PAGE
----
New York Yankees could benefit from NL home run co-leader
Sep 27, 2016; Arlington, TX, USA; Milwaukee Brewers first baseman Chris Carter (33) watches his two run home run in the first inning against the Texas Rangers at Globe Life Park in Arlington. Mandatory Credit: Tim Heitman-USA TODAY Sports

After Chris Carter has been non-tendered and is now a free agent, the New York Yankees may have received a golden opportunity. 

One of the greatest power hitters in today’s game just hit the open market and the New York Yankees may have an interest.

The Milwaukee Brewers have opted not to tender their first baseman, Chris Carter, a contract meaning he is one of the most attractive names in this year’s free agent pool.

In 160 games a year ago, the 29-year old slashed .222/.321/.499 with a .821 OPS and was tied with Nolan Arenado for the most home runs (41) in the National League so it’s surprising given his tremendous power.

Since 2013, Carter has the sixth-most home runs (131) in major league baseball behind Mike TroutDavid OrtizEdwin EncarnacionNelson Cruz and Chris Davis.

That’s at a relatively pitcher’s friendly ballpark facing National League pitching. Imagine his monstrous power takes its talents to the Bronx?

In just 11 games at Yankee Stadium, the free-swinging right-hander has hit three home runs including an absolute bomb as a member of the Houston Astros.

Besides his power, however, what makes him an attractive option for Brian Cashman? Well, before looking at his market value, he is more than just a traditional designated hitter.

He played 155 games at first base in Milwaukee a year ago and also has experience playing left field in Oakland and Houston throughout the beginning portion of his career.

With his flexibility, which sets him apart from Edwin Encarnacion and Carlos Beltran — who are more one-dimensional — he played in 160 out of 162 games in 2016, durability that is almost unheard of in today’s game.

Speaking of other options, Encarnacion, Jose Bautista and Mark Trumbo are, in all likelihood, going to wheel in a big pay day with big years and while Beltran, Matt Holliday, and Billy Butler will come with a small commitment but their best days are behind them.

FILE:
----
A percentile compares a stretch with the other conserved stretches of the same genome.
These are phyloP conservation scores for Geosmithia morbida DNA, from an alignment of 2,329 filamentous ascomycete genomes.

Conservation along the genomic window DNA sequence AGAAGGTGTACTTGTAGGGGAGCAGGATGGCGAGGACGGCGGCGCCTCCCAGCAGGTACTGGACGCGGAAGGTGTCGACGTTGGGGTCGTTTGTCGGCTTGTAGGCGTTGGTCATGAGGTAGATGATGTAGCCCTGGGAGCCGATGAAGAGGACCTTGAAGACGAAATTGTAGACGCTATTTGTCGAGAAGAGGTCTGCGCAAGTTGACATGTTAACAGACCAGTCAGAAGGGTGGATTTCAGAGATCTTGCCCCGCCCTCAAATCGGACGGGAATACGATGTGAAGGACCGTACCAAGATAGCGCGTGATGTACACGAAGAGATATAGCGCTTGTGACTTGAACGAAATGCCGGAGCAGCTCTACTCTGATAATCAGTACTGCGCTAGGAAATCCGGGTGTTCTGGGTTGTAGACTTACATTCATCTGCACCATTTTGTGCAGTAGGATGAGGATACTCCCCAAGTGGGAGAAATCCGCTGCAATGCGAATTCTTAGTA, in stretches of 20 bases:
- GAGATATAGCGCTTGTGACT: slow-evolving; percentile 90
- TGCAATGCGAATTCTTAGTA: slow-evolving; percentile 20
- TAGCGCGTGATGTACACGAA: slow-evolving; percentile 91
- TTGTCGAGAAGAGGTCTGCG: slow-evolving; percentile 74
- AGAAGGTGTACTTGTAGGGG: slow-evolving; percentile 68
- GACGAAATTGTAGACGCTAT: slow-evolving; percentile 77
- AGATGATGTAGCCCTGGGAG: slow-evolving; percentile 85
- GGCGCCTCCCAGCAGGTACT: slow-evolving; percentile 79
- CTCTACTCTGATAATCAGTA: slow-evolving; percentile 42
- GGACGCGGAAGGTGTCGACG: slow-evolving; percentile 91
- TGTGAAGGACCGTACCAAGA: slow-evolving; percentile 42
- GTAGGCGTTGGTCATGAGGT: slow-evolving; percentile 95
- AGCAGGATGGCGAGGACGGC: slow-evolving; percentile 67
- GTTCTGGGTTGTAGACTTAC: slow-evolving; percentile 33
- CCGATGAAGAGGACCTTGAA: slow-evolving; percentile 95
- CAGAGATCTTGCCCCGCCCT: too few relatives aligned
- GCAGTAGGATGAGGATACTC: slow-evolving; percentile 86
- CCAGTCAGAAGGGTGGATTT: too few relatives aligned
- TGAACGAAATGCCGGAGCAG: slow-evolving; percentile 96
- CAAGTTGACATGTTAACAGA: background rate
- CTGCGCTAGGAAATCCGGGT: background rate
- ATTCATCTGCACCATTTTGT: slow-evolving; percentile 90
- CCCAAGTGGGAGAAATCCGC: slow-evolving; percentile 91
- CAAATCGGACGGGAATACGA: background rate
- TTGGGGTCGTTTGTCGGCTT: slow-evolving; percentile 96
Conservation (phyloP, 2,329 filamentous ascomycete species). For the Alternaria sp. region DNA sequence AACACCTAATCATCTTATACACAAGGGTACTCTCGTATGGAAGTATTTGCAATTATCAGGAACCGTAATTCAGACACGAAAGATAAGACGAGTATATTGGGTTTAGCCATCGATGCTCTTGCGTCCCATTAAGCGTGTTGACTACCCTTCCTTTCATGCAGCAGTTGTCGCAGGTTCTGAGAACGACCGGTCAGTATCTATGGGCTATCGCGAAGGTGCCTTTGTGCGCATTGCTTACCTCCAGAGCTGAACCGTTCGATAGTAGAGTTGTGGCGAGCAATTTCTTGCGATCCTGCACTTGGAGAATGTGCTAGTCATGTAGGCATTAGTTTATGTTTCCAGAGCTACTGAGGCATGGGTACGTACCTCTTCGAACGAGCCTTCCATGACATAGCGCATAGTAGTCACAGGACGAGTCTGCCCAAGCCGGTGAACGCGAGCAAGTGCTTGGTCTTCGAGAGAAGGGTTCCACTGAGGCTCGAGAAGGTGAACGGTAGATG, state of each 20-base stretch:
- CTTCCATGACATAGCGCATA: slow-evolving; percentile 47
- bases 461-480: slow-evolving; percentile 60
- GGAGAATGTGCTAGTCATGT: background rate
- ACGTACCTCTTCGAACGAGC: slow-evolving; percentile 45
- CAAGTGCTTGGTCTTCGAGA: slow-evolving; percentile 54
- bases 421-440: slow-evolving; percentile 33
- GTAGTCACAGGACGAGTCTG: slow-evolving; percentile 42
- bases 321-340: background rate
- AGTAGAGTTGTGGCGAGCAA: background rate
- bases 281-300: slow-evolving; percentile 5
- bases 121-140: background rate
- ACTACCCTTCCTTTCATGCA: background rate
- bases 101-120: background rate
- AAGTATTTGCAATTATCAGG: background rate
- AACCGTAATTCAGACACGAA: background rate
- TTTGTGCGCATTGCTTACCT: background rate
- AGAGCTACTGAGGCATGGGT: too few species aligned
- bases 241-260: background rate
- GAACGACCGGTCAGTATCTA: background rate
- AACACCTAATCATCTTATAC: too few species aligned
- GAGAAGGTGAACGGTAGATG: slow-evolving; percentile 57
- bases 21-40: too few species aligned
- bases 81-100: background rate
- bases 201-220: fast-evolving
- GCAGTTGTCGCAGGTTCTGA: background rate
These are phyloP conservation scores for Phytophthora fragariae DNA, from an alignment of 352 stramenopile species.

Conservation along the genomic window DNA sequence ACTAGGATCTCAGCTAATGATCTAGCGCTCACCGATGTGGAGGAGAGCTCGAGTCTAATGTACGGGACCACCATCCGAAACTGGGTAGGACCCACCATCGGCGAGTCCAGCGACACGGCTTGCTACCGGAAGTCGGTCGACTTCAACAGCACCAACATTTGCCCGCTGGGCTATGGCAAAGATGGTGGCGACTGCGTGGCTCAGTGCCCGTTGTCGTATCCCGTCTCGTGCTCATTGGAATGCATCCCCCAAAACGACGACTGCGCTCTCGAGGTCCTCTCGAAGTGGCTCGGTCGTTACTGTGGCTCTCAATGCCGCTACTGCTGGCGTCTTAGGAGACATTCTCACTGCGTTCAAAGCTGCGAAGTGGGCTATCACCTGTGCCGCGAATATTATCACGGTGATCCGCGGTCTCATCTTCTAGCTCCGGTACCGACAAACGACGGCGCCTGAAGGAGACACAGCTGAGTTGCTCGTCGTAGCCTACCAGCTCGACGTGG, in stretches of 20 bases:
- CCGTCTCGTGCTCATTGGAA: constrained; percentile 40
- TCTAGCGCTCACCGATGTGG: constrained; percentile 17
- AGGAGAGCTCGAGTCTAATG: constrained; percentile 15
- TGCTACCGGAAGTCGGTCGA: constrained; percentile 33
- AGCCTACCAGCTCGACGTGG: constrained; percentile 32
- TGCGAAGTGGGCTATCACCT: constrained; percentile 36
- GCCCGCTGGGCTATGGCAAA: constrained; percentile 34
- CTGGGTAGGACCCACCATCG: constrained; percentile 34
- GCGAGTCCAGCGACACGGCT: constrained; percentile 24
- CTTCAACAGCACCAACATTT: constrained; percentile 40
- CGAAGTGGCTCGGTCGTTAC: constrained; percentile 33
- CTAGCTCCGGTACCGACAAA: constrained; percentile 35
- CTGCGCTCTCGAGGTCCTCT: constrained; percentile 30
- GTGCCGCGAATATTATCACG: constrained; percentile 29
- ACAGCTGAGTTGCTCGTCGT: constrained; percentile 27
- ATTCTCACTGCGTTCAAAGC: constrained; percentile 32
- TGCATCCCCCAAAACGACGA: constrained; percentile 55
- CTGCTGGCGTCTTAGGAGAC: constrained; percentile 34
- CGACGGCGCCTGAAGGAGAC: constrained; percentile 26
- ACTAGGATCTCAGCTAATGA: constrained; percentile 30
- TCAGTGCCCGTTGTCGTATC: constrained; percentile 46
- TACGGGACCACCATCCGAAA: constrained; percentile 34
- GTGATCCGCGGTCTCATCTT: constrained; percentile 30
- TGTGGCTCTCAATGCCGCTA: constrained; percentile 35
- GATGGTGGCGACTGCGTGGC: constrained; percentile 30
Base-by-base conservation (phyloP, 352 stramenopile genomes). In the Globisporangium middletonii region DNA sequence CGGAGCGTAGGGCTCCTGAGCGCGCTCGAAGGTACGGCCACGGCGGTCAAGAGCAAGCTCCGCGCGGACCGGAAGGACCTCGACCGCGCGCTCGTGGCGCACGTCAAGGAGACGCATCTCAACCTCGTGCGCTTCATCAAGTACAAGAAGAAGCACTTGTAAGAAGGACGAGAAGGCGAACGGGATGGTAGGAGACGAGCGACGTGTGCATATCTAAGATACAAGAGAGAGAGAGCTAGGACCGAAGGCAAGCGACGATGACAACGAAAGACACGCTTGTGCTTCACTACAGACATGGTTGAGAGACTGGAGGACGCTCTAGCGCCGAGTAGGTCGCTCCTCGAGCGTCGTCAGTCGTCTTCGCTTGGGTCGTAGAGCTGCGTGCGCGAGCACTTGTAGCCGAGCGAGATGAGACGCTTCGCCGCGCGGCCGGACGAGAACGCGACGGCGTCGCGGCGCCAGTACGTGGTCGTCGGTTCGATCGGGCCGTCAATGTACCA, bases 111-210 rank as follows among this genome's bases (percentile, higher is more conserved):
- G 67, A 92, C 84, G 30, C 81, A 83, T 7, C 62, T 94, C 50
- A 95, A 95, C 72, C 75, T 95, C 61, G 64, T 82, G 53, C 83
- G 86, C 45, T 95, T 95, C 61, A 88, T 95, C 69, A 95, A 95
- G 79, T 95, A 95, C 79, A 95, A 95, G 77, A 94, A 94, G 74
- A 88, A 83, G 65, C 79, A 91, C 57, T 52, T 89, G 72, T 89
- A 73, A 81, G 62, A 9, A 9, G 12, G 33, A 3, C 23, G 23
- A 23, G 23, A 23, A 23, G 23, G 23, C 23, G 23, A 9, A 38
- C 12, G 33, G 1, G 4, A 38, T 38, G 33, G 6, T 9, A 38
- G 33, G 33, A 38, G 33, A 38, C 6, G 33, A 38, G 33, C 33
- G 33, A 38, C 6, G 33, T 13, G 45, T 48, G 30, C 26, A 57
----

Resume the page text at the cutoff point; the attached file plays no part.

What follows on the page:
Banking on consistency yet receiving anything but that is a legitimate concern when talking about players on the wrong side of 30. Not to mention giving cashing an enormous check to one-dimensional hitters.

With that said, how can a modest one-year deal hurt the Yankees in any way? Sure, it means Tyler Austin — the kid I very well think should take on the full-time DH role — will slide into a mere bench/pinch-hit role in his sophomore season but that won’t take away any at-bats.

The kid will still see time in the outfield, especially right field, and manager Joe Girardi will have an opportunity to assess his young talent while making his lineup more balanced top to bottom.

The signing of Carter won’t derail the youth movement hype train that’s making its way over to 161st St. David Ortiz didn’t exactly halt the wave of youth that shipped its way up to Boston during his last years as a Red Sock.

Having a power presence can and logically will profit the offense that lacked severe power in 2016.

Furthermore, their presence should relieve some of the burden off the youngsters through the unavoidable ups and downs that most kids encounter in the initial stages of their career.

Enhancing the athletic talent blooming — like Gary Sanchez, Greg Bird, Aaron Judge — in the Yankees’ system with a big bat would bring what every successful baseball clubs contains, balance.

It’s not all sunshine and rainbows, though. Carter may be a premiere power hitter but when I mentioned “free swinging,” I wasn’t kidding.

Since his first full major league season (2013), the 245-pound slugger has struck out 751 times, the second most in MLB during that span behind Chris Davis.

As mentioned, he only hit .222 last season, which is poor even with his home run total and finished second in the league with 202 strikeouts. Carter was slated to make around $10 million after arbitration, which is exactly what the Yankees could give him as he hits the market.

He’s more versatile than other DH options, healthy and packs tremendous power. Sure, the failure to hit for average may be unattractive but don’t be surprised if his name is linked to New York as the offseason progresses.

What do you think, fans? Is Carter a guy the Yankees should venture into signing? Would you rather see them go in-house or maybe another option? Let your voice be heard in the comments below.